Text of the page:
Minutus cantorum, minutus balorum, minutus carborata descendum pantorum

The Benevolent Order of Zymurology is as ancient as time itself with its beginnings lost to antiquity, although the tenets of our faith have been honed through the ages. While some may claim our Order is too firmly entrenched in the past we do embrace technology and any advancement that might further the cause is most welcome.

Some time ago, our learned Brother Hopocrates developed a new scientific approach to determining one's innate state of Ale-evation through the use of the divinely inspired Beer-e-meter. While many of our practices remain closed to public scrutiny, this apparatus gauges the initial receptiveness of those seeking enlightenment within our most sacred of Orders. The first photo to your right is an example of the passive, unexcited state of the Beer-e-meter generated by what we now know as "suckion" particles. Please also note that the Benevolent Order of Zymurology is skilled in this measuring process and we take every precaution when handling anything with these levels of suckions. Several rounds of decontamination are often necessary following the procedure.
The second photo on your right shows a successful test of Ale-evation using the Beer-e-meter. Notice the distinct absence of suckion particles allows for an exponential degree of both Hoppiness and Maltitude that appears to illuminate the entire room. These early attempts to measure the positive attributes of the divine beverage gave rise to a new enlightened group of which the Order is associated known in laymen terms as the Aleluminatti.


The immaculate beverage known to laypeople simply as beer is one of the world's oldest dating back to the 6th millennium BC before the advent of writing, credited to the Sumerian's which referenced the most divine of beverages and offered prayers to the goddess Ninkasi. "The Hymn to Ninkasi" served as both a prayer as well as a method of remembering the recipe. Archeological evidence of the creation of beer is over 5,000 years old from the site of Godin Tepe in the Zagros Mountains of western Iran. As several noted scholars through the ages such as Frank Zappa noted, the invention of bread and beer was likely responsible for humanity's ability to develop technology and build civilizations. Although much of the world developed as male dominated societies it is worth remembering women produced most beer until the middle ages. By the 7th century AD beer was increasingly being produced and sold by European monasteries inhabited by monks that delved into the rudimentary scientific methods of the time to improve their craft. During the Industrial Revolution, much of the production of beer in countries such as England and the United States moved from artisanal to industrial production.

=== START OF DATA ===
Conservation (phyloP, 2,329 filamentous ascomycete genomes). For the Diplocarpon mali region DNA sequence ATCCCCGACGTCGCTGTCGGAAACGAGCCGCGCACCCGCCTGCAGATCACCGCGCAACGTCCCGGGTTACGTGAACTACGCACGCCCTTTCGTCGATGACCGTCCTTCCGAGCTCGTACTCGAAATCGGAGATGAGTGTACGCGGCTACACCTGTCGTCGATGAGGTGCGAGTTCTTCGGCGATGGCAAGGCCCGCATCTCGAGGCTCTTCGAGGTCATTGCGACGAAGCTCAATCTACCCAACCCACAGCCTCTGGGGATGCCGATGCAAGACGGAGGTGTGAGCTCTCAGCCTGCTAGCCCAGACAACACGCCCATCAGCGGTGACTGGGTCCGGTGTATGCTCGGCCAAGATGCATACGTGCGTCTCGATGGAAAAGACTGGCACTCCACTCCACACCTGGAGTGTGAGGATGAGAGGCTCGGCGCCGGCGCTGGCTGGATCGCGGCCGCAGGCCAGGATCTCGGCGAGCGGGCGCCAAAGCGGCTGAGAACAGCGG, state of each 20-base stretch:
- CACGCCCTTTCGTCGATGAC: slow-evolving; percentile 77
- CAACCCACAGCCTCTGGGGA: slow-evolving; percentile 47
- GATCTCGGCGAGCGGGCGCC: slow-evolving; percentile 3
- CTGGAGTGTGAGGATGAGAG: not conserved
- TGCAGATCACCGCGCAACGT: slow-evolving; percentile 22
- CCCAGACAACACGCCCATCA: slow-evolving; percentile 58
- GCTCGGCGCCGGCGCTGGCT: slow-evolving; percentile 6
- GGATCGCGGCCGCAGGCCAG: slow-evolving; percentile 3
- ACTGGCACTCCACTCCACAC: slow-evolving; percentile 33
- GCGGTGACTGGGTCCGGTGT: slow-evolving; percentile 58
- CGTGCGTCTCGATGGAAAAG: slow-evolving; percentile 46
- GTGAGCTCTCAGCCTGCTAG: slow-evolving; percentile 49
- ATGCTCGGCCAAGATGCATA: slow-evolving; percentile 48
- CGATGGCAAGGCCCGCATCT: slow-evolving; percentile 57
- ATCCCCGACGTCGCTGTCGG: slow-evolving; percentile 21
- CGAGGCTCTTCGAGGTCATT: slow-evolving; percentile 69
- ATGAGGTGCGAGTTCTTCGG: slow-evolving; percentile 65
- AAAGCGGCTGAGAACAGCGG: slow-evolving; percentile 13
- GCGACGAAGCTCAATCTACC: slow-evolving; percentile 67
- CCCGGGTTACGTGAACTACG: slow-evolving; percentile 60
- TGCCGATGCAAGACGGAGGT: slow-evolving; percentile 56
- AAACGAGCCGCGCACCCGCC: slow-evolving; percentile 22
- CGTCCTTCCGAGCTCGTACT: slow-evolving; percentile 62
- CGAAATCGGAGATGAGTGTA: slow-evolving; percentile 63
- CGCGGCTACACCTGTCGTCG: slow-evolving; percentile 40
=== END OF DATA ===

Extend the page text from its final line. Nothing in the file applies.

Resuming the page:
Follow this link for more background information on brewing


A branch of chemistry which deals with wine-making and brewing, 1868, from Gk. zymo-, comb. form of zyme "a leaven" (from PIE base *yus-; see juice) + -ourgia "a working," from ergon "work" (see urge (v.)). The last word in many standard English dictionaries; but in the OED [2nd ed.] the last word is zyxt, an obsolete Kentish form of the second person singular of see (v.).


Informally, an ology is a field of study or academic discipline ending in the suffix -ology.The word ology is a back-formation from the names of these disciplines. Such words are formed from Greek or Latin roots with the terminal -logy derived from the Greek suffix -λογια (-logia), speaking, from λεγειν (legein), to speak.

Salvation is within reach